As my internet line bandwidth is terrible every day during „prime time“ (about between 8pm and 11pm) I wanted to create a small test to have a proof to show to my ISP as well as to find out the critical hours.

As my ISP always tells me to test with a specific speed test (actually it resides on a web page owned by the provider, giving a small distance in hops), I started analyzing what the speed test really does.

The page is http://speedtest-1.unitymedia.de/

As it turns out, the speed test is a flash application. When analyzing the network traffic you quickly find out that the speed test basically does nothing more than downloading a huge 4000 x 4000 pixels random jpg file and then measuring the time it took to download it:


The address is called with a parameter called ‚x‘ which is randomized at every new test.

Knowing how to do it, I fired up Notepad++ and created a small script in node.js that repeats this test every two minutes and dumps the result in a syslog file that I can feed into my small Splunk instance to be able to graph it:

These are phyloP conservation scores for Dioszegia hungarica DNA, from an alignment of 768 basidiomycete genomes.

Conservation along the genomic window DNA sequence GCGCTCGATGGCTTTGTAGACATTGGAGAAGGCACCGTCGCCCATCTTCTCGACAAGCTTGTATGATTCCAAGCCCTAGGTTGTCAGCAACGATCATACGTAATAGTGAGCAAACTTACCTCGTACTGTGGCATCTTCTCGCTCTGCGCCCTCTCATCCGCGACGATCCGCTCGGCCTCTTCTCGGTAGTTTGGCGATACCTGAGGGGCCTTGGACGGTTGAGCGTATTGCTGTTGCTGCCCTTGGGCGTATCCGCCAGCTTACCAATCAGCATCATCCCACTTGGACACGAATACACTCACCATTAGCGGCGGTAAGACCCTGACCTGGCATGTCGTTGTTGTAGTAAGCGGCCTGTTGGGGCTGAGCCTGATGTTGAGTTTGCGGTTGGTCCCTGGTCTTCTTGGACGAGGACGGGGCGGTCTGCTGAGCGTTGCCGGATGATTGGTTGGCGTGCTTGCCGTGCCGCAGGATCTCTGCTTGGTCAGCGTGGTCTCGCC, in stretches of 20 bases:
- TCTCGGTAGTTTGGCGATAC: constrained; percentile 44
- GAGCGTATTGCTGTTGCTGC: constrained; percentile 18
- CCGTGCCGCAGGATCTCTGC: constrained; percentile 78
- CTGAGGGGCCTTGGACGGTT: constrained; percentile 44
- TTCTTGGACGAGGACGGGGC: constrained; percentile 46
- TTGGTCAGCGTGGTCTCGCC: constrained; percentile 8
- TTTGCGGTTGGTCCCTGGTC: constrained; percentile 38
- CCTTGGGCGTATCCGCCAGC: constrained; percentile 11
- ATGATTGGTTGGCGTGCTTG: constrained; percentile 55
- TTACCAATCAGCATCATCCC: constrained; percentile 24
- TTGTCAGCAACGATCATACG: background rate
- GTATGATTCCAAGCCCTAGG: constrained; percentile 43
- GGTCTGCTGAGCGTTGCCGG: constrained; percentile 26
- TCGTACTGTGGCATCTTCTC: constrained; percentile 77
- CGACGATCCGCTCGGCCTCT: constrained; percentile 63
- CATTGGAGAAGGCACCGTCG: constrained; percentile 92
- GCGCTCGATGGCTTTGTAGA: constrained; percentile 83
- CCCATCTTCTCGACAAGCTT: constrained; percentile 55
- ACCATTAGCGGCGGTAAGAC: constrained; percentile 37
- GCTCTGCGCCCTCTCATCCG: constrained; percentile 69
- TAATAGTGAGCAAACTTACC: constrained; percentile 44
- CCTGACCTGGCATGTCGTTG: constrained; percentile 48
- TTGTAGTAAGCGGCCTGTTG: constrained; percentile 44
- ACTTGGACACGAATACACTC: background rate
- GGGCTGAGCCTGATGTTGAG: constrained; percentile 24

var syslog = require('./syslog');
var syslog = require('./syslog');
var http = require('http');

var intervalSeconds = 120;

var totalMBit = 0;
var totalBytesPerSec = 0;
var numRunning = 0;

function bpsToMBit(_bps)
	return _bps * 8.0 / (1024 * 1024);

function testBandwidthMultiple()
	if( numRunning > 0 )

	totalMBit = 0;

	for( var i=0; i<6; ++i )
function testBandwidth()
//	var url = 'http://speedtest-1.unitymedia.de/speedtest/random4000x4000.jpg';
	var url = 'xxxxx';

	url = url + "?x=" + (Math.random() * 100000.0 + 10000.0);

	var size = 0;

	var t0 = 0;
	var t1 = 0;

	console.log( "Connecting to " + url );

	var request = http.get(url, function(res)
//		console.log('HEADERS: ' + JSON.stringify(res.headers));

		res.on('end', function()
			var dt = t1 - t0;
			var bytesPerSec = size / dt * 1000.0;

			var mbit = bpsToMBit(bytesPerSec);
			totalMBit += mbit;
			totalBytesPerSec += bytesPerSec;
			console.log( "size " + size + ", bytes per sec " + bytesPerSec + ", mbit " + mbit + ", " + numRunning + " parts left" );			

			if( numRunning == 0 )
				console.log( "finished, size " + size + ", total bytes per sec " + totalBytesPerSec  + ", total mbit " + totalMBit );